The Dogs of Windcutter Down by David Kennard
I am so enjoying these books! They tell the story of the life of a shepherd and his family in Devon, England. Since I love reading about farms, and England, and country life, these books hit big points for me.
A Shepherd's Watch goes through the year, season by season, telling of the tasks and activities of the shepherd and his sheepdogs. I haven't gotten through it yet (I read the other first) but am really enjoying it, as well as the beautiful pictures.
The Dogs of Windcutter Down tell the story of how the shepherd tries to recover from the outbreak of foot and mouth, take care of his sheep, and look for ways to make extra income. It is very endearing and beautifully written.
I just finished reading this for the first time! (Is that hard to believe!) It was such a relaxing book to read -- to let my mind wander back in time and enjoy the romance of the age without the harsh realities of what life was really like back then (especially for the not so wealthy). And, as always, the right men match up with the right women (at least the good men and women). Sometimes it seems a little too good to be true, but enjoyable nonetheless.
Alison Weir is a very well-researched author. This is her first historical novel, she normally writes historical biographies. This book tells the story of Lady Jane Grey who was Queen of England for eight days following the death of Henry VIII's son. It is so well-written, and so close to history, and very gripping.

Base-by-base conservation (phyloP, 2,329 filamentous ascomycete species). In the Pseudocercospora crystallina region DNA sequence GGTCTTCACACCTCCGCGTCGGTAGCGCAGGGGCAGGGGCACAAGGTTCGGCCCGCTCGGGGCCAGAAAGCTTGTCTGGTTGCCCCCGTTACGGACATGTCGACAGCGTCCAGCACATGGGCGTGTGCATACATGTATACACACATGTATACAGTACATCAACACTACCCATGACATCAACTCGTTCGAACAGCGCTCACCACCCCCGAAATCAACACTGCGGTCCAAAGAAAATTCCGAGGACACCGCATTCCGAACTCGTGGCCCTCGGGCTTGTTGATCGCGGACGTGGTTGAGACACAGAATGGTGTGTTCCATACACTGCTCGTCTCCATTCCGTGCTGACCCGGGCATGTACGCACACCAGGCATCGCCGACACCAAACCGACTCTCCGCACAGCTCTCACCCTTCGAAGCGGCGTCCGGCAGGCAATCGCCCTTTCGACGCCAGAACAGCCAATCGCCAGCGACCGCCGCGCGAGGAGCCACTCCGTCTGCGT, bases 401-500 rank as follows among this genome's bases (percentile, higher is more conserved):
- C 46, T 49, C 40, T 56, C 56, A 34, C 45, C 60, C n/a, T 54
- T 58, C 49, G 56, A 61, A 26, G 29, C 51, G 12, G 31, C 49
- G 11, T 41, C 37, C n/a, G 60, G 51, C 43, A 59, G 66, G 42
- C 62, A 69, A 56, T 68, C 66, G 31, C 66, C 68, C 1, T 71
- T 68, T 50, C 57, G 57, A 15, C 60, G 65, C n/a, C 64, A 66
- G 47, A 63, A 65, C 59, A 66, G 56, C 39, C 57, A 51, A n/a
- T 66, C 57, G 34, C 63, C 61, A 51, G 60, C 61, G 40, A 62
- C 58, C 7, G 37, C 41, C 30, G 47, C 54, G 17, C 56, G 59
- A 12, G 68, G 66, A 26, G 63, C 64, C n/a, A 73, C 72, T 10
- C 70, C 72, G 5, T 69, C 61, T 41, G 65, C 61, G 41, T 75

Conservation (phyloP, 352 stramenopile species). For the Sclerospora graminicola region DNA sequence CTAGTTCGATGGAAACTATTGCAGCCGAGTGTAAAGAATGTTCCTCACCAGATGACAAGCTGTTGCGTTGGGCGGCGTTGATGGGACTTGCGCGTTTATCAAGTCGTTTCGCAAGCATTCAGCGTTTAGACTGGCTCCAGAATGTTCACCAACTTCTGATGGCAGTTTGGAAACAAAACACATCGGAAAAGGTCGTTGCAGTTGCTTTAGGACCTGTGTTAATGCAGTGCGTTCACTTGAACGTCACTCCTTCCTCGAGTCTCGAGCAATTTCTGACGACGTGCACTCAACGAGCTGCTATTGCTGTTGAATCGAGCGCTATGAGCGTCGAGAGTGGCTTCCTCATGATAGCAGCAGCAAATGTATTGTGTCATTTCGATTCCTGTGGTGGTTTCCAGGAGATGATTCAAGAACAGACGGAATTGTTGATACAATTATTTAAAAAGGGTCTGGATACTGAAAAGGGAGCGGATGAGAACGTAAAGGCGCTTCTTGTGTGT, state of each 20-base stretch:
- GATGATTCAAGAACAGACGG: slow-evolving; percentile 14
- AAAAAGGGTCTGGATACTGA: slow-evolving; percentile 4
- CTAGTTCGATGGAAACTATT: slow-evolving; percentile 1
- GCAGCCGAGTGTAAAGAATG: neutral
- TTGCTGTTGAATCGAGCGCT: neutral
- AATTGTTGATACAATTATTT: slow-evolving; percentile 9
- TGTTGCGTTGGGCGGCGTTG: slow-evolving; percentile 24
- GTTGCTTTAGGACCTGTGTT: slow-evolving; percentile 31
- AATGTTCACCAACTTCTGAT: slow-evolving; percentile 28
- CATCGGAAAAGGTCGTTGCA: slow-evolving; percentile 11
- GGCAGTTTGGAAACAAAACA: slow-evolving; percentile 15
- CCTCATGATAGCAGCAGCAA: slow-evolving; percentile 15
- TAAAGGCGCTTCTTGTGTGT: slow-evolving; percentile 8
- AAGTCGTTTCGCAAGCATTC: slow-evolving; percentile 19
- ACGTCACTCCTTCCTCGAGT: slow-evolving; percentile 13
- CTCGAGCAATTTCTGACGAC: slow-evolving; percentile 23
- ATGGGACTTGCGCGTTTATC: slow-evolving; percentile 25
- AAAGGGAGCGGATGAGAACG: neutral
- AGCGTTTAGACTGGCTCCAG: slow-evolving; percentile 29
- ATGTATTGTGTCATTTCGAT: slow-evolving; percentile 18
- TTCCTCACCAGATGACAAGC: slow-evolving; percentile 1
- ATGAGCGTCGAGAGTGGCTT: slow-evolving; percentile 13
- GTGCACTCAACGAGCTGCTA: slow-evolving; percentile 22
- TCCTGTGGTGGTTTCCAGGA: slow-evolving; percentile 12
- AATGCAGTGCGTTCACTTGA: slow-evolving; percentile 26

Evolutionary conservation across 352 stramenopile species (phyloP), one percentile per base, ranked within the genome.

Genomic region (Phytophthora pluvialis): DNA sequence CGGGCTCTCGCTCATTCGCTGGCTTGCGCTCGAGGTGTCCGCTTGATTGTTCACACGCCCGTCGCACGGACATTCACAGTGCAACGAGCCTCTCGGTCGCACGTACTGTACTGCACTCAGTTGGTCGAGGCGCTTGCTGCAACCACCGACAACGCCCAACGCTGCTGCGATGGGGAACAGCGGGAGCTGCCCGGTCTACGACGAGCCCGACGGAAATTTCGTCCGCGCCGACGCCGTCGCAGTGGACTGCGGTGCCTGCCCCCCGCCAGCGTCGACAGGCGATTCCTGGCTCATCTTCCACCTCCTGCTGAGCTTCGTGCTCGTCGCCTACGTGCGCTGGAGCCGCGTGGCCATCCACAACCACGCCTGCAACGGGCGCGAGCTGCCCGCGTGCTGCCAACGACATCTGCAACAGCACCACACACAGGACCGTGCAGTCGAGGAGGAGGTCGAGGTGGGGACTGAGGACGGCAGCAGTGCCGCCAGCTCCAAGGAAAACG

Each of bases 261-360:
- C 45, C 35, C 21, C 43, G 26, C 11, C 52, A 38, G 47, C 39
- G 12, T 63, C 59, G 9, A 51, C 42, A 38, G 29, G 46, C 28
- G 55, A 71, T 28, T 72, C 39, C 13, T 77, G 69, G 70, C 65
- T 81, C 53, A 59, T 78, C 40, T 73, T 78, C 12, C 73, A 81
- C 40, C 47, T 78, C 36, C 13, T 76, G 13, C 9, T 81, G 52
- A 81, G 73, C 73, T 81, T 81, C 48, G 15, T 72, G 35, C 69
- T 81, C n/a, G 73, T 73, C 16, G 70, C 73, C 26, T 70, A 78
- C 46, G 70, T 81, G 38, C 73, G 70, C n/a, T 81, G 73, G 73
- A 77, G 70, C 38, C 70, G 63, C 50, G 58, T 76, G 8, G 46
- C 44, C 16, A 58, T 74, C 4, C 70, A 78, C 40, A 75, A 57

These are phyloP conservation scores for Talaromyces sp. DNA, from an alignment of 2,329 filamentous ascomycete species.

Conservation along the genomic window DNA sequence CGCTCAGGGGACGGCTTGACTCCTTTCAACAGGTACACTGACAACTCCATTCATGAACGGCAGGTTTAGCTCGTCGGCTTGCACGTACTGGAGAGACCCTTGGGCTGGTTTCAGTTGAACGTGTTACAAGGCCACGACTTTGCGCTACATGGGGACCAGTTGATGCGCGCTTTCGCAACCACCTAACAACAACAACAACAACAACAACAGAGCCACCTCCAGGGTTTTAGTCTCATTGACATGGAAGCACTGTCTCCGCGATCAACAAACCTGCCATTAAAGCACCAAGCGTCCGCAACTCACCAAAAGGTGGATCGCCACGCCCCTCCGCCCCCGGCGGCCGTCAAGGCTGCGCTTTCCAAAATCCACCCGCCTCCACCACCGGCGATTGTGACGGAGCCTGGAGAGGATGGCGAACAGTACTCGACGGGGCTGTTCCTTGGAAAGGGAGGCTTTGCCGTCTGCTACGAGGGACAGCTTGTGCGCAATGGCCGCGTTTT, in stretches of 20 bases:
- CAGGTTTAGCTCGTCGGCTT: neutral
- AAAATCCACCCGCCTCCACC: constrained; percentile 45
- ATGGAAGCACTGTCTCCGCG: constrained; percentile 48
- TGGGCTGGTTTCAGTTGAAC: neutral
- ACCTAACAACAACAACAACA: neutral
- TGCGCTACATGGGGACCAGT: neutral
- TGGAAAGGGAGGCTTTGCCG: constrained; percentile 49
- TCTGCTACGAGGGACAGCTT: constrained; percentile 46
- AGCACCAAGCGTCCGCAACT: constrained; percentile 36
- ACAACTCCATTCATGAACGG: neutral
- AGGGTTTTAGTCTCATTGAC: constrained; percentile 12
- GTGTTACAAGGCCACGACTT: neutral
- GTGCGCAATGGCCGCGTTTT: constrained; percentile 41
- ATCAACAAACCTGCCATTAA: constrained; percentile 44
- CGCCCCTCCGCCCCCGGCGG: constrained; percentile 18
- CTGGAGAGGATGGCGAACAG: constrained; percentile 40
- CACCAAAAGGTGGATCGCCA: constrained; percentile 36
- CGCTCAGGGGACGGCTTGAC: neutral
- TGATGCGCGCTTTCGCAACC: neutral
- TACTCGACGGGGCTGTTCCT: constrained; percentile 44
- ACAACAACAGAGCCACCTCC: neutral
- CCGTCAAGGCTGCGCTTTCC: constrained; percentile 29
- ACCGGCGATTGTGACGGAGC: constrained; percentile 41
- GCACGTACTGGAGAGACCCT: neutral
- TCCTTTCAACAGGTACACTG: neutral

I believe the picture above (if I remember right) is looking out the window from where Jane was held prisoner, overlooking the sight where she was to be executed.
Next on my list by Alison Weir is The War of the Roses. Children of England was the first book I read by Weir and it was very good.
I don't trust Antonia as much as I do Alison Weir, but I do feel as though I got a much better understanding of Marie Antoinette from this book. It's hard to know - the English hate the French and the French hate the English and the French hated Marie Antoinette -- so how can we get to the bottom of the truth? (Fraser is English)
Reading the book I felt such pity and admiration for Marie Antoinette. This is the book off of which the movie is based. The movie, surprisingly, follows the book quite closely. Although, it can be debated whether Marie actually had an affair with Fersen. Antonia Fraser admits evidence can go either way -- Fraser wants to think Marie was unfaithful and had a wonderful fling with Fersen. I prefer to think Marie was faithful to her husband. Okay, her husband was not the greatest by any means, but he was determined to be faithful to Marie after seeing the havic wreaked in his family by all the mistresses.
Anyway, the book is a bit thick, and hard to get through at times. But, with time on my hands, I was glad for the education it gave me and I was glad to get a bit more of a sympathetic view of Marie Antoinette than the one they gave us at Versailles!